However, there are some exceptions such as municipal bonds, which earn interest tax-free from the US Government.

They could also be tax-free within your state, but that obviously depends on individual state laws.

M1 Finance Tax Minimization Feature

M1 Finance has a feature called tax minimization which aims to move money in and out of your account in the most tax-efficient manner.

Tip: If you want to invest tax-sheltered, consider the M1 Finance Roth IRA.

When you withdraw money from M1, they sell stocks/ETFs prioritizing them by:

  1. Losses that offset future gains 
  2. Lots that result in long-term gains 
  3. Lots that result in short-term gains

M1 does help you minimize your tax bill with the above strategy. 

When Does M1 Finance Make Tax Forms Available?

Below is a list of what documents you might expect and when you can expect to receive them:

  • 1099-INT: Early February
    • This form is used to report any interest earned via the M1 Finance checking account
  • 1099-R: Early February
    • This report contains information regarding any distributions from your Traditional, Roth, or SEP IRAs
  • Consolidated 1099: Early February
    • This report informs the IRS of any taxable event on an individual or joint account
  • Form 5498: Early June
    • This form will report any and all contributions made to a retirement account during the year

What Is Tax Loss Harvesting?

In essence, tax loss harvesting is the sale of assets for a loss to offset the potential tax burden of capital gains. Although it can be used for both, tax loss harvesting is most commonly associated with short-term capital gains taxes since they are taxed at a higher rate than long-term.

While the M1 Finance app offers incredible features that help investors save for the long-term, they do not offer this type of tax loss strategy.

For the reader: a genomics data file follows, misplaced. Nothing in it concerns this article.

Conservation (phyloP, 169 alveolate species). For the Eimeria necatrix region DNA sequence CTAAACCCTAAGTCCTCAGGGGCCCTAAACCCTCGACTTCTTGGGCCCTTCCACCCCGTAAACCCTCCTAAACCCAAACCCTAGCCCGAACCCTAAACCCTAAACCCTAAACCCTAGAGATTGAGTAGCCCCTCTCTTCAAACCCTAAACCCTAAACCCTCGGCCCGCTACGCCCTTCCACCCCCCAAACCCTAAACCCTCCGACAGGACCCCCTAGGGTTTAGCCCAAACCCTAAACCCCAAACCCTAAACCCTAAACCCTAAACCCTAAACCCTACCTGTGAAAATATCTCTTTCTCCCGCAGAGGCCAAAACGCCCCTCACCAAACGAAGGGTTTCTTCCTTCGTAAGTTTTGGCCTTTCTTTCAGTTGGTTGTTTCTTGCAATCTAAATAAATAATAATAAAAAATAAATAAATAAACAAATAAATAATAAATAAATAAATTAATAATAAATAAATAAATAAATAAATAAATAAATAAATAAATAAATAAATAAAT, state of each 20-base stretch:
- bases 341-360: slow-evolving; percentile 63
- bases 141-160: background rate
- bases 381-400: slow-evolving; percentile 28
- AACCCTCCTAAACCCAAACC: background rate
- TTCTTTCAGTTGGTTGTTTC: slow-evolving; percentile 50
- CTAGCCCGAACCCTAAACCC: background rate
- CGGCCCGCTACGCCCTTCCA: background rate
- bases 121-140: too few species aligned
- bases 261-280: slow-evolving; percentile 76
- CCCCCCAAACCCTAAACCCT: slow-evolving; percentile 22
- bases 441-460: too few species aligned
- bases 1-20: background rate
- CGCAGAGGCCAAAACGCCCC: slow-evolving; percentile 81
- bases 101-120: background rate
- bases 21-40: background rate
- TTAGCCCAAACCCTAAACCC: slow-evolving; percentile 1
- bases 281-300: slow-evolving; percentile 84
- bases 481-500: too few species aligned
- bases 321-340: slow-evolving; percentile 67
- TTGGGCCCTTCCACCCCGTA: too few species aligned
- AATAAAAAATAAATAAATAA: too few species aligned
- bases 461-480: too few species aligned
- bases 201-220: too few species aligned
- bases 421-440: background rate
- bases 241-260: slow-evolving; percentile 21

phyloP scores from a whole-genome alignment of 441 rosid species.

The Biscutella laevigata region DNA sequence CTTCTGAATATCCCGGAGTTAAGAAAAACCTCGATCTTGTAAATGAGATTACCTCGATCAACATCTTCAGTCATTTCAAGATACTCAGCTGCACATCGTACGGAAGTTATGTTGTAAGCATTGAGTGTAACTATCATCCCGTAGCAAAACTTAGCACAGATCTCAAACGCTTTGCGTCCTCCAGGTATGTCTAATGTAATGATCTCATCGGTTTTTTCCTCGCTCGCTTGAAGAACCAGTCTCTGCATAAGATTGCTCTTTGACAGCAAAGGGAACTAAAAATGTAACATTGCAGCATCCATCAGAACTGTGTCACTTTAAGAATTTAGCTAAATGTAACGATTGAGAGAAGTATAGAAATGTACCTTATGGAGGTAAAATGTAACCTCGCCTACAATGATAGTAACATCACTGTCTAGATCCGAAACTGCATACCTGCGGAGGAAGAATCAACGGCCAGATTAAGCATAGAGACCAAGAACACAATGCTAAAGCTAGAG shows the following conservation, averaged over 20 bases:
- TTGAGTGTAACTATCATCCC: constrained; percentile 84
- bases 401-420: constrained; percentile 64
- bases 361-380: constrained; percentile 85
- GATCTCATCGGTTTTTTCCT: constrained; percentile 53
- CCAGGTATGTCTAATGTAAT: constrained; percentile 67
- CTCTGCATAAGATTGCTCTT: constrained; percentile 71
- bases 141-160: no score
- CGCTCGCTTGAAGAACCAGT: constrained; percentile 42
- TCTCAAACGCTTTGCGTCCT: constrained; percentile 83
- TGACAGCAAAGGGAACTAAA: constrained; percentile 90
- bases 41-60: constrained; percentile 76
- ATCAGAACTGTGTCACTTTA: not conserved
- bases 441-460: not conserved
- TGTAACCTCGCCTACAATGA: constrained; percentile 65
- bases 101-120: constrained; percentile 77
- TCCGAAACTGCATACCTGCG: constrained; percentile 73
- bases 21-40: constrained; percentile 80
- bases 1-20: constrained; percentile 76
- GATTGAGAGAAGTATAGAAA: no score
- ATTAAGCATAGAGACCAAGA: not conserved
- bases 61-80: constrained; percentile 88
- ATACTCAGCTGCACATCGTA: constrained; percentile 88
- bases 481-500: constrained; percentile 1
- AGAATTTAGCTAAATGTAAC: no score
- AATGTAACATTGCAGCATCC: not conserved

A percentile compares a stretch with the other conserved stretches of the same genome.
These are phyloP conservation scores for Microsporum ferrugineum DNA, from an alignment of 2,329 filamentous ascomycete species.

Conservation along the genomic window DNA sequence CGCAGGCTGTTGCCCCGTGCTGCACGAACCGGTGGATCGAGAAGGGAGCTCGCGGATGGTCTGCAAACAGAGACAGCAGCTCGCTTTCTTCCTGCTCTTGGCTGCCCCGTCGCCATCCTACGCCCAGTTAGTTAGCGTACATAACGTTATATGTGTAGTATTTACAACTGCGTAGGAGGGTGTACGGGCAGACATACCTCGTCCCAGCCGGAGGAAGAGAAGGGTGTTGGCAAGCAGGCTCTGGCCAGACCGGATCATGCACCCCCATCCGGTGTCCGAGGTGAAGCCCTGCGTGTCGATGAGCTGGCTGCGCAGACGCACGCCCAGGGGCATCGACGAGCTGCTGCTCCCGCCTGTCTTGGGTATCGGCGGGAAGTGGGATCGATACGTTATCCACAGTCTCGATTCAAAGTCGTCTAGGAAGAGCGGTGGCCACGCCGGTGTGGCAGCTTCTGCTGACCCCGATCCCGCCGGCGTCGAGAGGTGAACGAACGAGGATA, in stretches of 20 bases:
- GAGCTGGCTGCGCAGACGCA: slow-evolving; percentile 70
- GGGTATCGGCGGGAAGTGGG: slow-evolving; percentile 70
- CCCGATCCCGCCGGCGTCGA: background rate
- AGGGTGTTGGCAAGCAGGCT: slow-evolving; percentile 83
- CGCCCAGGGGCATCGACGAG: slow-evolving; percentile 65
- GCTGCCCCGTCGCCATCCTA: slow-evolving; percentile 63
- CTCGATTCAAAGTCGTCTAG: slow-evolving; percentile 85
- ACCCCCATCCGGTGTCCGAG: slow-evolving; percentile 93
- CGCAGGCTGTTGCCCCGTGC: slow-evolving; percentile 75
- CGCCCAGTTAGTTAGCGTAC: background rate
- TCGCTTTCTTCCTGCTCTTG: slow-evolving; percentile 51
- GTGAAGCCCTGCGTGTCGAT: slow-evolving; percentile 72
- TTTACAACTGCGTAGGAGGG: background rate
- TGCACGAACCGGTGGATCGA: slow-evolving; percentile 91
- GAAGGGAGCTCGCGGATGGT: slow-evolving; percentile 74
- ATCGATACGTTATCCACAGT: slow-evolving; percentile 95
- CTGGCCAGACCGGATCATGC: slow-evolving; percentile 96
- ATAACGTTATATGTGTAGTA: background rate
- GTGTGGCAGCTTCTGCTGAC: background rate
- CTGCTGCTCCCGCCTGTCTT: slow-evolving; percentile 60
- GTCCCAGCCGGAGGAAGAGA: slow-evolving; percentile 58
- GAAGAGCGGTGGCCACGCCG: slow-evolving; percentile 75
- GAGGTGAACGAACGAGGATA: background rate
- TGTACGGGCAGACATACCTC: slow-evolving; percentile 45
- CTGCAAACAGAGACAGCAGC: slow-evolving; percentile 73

For many, tax loss harvesting is an important step to safeguard their gains from profitable investments. When an investor has a realized gain, he or she will be obligated to pay capital gains taxes. Depending on how long the investor has held the asset, they could be forced to pay up to 37% on the gains.

By ‘harvesting’ losses from other stocks, investors can decrease the tax liability incurred from the gains. A user does this by simply selling the stock that has a loss in order to realize a loss for their portfolio.

Regulations Around Tax Loss Harvesting

Investors should be aware that when an investor does sell a stock at a loss, there are regulations to be aware of. Users may not benefit from the loss if they sell and then repurchase a stock that is ‘substantially identical’. This regulation is in force for at least 30 days after a sale.

Investors should be aware of this before engaging in tax loss harvesting.

Start Your Tax Return Today

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M1 Finance Taxes Explained
Article written by Ed Canty, CFP®
Ed is a CERTIFIED FINANCIAL PLANNER™. At his day job, Ed helps clients plan for retirement, manage their investments, and navigate their tax situation. In his free time, Ed enjoys golfing, traveling, fishing, and wrenching on his old car.